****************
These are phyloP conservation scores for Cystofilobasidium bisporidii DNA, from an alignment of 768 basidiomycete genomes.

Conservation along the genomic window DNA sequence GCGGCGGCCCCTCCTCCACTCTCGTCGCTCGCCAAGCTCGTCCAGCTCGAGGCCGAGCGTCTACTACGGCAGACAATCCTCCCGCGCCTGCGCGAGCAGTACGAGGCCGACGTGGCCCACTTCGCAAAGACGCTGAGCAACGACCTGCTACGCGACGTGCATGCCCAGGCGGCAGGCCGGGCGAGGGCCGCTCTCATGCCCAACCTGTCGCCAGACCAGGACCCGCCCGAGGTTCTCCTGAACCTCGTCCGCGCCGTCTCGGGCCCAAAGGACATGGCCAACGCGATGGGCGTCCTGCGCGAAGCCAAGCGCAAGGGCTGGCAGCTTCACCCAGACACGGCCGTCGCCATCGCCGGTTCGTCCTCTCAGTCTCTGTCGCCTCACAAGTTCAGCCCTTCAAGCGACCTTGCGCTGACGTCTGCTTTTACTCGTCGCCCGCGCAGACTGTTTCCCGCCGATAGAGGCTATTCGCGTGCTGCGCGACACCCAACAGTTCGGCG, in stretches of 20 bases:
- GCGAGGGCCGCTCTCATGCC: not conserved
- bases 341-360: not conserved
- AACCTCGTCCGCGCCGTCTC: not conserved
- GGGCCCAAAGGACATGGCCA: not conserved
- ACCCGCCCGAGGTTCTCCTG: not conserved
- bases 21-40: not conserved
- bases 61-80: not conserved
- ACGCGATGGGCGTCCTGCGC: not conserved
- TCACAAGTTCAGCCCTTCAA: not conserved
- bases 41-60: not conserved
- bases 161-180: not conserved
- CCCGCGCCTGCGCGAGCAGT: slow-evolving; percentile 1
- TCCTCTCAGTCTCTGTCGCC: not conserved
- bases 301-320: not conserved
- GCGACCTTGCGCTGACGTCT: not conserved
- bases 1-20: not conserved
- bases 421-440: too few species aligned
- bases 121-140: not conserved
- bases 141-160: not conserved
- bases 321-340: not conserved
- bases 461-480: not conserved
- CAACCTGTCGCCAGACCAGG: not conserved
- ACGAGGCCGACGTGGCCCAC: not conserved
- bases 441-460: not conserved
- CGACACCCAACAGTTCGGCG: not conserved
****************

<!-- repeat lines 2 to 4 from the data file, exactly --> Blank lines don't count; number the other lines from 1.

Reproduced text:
Conservation along the genomic window DNA sequence GCGGCGGCCCCTCCTCCACTCTCGTCGCTCGCCAAGCTCGTCCAGCTCGAGGCCGAGCGTCTACTACGGCAGACAATCCTCCCGCGCCTGCGCGAGCAGTACGAGGCCGACGTGGCCCACTTCGCAAAGACGCTGAGCAACGACCTGCTACGCGACGTGCATGCCCAGGCGGCAGGCCGGGCGAGGGCCGCTCTCATGCCCAACCTGTCGCCAGACCAGGACCCGCCCGAGGTTCTCCTGAACCTCGTCCGCGCCGTCTCGGGCCCAAAGGACATGGCCAACGCGATGGGCGTCCTGCGCGAAGCCAAGCGCAAGGGCTGGCAGCTTCACCCAGACACGGCCGTCGCCATCGCCGGTTCGTCCTCTCAGTCTCTGTCGCCTCACAAGTTCAGCCCTTCAAGCGACCTTGCGCTGACGTCTGCTTTTACTCGTCGCCCGCGCAGACTGTTTCCCGCCGATAGAGGCTATTCGCGTGCTGCGCGACACCCAACAGTTCGGCG, in stretches of 20 bases:
- GCGAGGGCCGCTCTCATGCC: not conserved
- bases 341-360: not conserved